2 Wa: ((stands up holding a brick above head, walks towards Enis with raised hand))
3 Enis: ((laughs))

Mo: what’s a thing (.) that’s mine (.) Wa (.) that’s

What’s a thing   that’s  mine   Wa   that’s


6 Wa: ((walks towards Mo))
7 (1,8)

Bodil: va::: va går leken ut  på, (2,5) vad  ska du göra med den,

What what’s this game about   what are you going to do with it?
10 (2,5)
11 Wa: men    jag   va   inte   där

But     I      was    not    there.
12 Bodil: men   inte   på    kompisarna    va,

But      not   on    your friends   right.
13 (3,2)
14 Mo: yeah (but how bout) my things ((moves to corner))

Yeah but how bout my things?
15 Enis: don’t ↑know::: ((follows Mo to corner))

Don’t know.
16 Mo: (chicken picking gliding pop)

Chicken picking gliding pop.
17 Enis: he’scoming

He’s  coming!
18 Mo: hide (3,9) he’s coming

Hide.    He’s coming!

Just like in excerpt 4, the boys are here engaging in a zombie-game, a play theme that is directly influenced by English through the loanword zombie. But children’s language choices in this study appear to depend more upon the constellation of children playing together than on the game they are playing, as for example building-games and chasing-games are also consistently accomplished in English.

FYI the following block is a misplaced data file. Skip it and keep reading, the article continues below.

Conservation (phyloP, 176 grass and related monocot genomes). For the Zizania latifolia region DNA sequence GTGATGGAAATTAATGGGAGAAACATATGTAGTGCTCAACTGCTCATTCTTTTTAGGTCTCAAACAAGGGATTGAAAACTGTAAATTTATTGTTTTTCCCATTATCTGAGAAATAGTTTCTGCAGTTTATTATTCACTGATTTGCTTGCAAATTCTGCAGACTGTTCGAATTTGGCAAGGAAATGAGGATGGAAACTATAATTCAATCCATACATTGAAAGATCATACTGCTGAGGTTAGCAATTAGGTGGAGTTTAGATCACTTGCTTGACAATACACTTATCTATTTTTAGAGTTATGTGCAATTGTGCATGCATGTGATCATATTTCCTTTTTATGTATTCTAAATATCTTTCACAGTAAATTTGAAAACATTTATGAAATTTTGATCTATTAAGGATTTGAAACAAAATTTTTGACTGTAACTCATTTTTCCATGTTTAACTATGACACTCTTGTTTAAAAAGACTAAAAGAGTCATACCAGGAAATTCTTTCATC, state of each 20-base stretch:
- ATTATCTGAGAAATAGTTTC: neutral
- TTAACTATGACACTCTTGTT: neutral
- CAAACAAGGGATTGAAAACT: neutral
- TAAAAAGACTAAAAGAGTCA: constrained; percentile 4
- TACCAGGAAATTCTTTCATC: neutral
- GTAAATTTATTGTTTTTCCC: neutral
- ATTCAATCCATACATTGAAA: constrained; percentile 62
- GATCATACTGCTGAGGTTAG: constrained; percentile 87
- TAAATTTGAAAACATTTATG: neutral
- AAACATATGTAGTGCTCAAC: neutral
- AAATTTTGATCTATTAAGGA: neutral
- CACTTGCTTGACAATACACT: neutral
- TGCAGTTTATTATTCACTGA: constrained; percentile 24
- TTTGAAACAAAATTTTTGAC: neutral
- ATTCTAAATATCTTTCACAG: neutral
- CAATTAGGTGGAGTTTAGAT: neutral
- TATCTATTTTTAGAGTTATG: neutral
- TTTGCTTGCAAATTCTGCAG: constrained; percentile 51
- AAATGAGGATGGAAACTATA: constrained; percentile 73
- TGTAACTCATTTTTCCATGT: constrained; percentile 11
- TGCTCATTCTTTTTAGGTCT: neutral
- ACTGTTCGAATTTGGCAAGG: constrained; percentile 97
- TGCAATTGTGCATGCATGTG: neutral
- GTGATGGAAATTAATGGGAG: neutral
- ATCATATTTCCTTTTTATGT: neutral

Bodil speaks Swedish when she interferes and admonishes Wa to watch out in line 1. He does as he is told and stands up, but stays in the play frame and acts as a zombie when he walks towards Enis with a Magna-tile in his raised hand. Enis laughs, and Mo claims ownership to the “thing” in Wa’s hand. Although Bodil spoke Swedish in the preceding line, Mo orients to the boys’ mutual play language and speaks English. Wa turns towards Mo, and in line 8 Bodil again intervenes in the boys’ play, which might be seen as both risky and conflict-ridden from her point of view. She orients towards the lingua franca of the preschool when she questions what the game is about. Since she speaks Swedish, the intervention is ambiguous, concerning both the content of the children’s play, and their language choice. Wa perceives both sides of the intervention and provides a defense speech in Swedish. Bodil adds another admonition, “not on your friends, right”, referring to not touching or hitting his friends.